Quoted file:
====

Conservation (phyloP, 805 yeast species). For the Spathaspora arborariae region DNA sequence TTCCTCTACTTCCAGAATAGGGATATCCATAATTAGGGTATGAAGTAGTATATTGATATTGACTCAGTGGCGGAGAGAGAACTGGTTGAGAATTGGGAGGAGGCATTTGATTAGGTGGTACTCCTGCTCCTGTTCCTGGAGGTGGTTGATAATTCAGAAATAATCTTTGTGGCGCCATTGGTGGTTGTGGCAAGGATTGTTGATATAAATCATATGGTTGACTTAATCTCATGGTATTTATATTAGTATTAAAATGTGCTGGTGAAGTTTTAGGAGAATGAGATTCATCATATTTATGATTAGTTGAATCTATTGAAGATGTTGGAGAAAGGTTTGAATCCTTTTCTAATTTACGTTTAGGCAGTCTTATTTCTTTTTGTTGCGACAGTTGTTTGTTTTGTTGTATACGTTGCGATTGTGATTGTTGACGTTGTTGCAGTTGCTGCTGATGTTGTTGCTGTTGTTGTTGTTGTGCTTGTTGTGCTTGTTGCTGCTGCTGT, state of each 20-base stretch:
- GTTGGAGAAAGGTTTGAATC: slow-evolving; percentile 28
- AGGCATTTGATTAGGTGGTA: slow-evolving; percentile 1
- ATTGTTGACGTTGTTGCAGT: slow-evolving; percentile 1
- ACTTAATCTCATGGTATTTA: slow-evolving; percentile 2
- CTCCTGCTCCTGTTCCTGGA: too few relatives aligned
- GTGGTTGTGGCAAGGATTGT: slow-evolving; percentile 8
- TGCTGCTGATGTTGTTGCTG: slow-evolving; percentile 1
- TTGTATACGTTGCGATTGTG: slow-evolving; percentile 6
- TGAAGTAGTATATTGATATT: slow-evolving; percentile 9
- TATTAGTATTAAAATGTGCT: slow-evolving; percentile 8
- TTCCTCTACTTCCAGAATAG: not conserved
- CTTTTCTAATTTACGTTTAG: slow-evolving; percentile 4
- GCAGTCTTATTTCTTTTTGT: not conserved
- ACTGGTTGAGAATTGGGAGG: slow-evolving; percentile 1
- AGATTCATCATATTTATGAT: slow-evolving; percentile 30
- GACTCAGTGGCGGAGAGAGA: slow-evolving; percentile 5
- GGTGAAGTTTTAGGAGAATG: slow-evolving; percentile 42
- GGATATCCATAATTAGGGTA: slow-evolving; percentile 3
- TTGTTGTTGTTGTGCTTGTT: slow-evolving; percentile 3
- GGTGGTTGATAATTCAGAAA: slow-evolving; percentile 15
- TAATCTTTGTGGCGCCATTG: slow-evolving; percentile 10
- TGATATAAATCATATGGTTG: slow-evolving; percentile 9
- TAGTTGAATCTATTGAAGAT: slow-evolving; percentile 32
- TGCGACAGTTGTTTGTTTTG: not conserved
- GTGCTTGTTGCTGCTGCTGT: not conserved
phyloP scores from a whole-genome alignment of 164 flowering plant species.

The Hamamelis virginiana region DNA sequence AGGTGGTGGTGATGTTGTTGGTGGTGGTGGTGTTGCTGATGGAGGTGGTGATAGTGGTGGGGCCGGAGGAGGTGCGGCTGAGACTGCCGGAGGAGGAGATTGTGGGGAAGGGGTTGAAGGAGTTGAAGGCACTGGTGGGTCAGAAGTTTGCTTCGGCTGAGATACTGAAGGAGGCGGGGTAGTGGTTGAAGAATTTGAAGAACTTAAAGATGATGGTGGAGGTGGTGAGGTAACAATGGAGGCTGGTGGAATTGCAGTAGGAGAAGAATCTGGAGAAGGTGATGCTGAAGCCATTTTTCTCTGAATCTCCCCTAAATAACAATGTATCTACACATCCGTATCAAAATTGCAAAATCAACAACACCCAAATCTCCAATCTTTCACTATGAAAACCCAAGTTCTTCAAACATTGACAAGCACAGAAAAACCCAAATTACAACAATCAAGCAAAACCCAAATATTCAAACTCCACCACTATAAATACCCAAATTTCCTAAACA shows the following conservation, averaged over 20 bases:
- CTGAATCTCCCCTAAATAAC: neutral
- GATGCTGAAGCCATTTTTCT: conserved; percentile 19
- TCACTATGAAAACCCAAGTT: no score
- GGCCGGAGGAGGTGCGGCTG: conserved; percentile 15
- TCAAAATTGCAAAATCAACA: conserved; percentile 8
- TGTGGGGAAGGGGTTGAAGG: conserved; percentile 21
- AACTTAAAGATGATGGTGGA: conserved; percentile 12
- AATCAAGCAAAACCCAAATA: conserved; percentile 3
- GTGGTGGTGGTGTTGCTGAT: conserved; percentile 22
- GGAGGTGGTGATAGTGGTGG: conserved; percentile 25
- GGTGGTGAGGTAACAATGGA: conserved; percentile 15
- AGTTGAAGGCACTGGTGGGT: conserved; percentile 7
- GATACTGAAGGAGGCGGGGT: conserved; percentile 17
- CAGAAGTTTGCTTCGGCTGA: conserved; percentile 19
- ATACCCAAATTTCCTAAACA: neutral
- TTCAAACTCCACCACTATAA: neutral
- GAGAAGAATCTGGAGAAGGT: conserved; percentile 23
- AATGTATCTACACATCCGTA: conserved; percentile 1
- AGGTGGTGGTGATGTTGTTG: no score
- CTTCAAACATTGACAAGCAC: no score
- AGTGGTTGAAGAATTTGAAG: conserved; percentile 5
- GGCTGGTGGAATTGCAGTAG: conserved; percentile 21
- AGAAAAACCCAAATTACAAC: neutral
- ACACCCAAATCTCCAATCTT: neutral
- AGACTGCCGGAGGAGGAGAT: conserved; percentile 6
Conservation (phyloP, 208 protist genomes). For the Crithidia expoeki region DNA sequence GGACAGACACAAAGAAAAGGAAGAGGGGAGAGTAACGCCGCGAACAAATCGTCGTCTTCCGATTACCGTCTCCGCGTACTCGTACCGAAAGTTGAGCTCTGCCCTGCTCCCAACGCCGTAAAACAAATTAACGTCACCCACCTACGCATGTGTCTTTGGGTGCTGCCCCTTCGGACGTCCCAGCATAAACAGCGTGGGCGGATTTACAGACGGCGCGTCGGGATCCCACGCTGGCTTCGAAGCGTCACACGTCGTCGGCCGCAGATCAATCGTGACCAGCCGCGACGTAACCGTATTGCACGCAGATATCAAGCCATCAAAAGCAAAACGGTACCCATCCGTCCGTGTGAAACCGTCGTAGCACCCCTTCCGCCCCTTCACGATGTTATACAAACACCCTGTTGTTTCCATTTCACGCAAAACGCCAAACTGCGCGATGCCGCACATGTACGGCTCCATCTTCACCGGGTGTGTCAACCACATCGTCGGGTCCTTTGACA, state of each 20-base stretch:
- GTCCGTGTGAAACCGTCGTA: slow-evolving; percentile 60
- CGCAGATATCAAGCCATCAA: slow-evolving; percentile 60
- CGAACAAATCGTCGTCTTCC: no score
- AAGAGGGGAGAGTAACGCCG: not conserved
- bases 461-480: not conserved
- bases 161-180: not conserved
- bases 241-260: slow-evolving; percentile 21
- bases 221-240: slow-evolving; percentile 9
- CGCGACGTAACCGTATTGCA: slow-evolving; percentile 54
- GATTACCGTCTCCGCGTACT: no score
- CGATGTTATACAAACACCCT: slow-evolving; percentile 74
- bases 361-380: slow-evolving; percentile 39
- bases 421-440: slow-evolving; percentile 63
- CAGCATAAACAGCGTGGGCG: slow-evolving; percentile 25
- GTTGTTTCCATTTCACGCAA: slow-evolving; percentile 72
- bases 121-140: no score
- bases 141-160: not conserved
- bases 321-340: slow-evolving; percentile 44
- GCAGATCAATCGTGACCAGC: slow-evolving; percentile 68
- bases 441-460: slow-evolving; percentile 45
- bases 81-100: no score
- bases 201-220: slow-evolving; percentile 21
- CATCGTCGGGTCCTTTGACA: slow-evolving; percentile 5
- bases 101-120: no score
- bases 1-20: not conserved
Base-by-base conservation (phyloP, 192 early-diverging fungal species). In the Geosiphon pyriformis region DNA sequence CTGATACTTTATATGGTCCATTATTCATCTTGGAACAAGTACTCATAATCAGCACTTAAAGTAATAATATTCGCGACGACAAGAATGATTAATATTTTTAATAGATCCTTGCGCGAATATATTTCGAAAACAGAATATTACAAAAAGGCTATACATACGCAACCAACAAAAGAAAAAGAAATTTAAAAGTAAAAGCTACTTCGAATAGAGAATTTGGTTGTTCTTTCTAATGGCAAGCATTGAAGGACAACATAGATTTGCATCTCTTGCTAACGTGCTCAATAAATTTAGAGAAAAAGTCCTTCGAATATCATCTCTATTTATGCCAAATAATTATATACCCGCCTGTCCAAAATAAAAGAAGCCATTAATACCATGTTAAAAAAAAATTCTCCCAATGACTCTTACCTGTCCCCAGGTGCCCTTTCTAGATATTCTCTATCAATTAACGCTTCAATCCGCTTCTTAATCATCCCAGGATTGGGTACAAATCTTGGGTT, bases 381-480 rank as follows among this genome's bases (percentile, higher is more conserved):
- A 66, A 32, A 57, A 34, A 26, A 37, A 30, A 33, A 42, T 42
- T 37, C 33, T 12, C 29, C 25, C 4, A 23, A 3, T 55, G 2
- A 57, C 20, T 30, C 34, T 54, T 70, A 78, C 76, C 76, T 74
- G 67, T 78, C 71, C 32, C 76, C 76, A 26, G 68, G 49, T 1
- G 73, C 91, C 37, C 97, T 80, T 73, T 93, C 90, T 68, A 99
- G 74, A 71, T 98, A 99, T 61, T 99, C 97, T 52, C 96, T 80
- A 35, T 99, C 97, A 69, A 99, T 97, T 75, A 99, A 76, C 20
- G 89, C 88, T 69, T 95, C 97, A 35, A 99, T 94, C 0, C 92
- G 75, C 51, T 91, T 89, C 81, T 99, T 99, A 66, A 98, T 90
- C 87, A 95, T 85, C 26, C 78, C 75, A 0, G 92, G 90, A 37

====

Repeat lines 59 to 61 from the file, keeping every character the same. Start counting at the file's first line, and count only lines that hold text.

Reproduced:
- bases 461-480: not conserved
- bases 161-180: not conserved
- bases 241-260: slow-evolving; percentile 21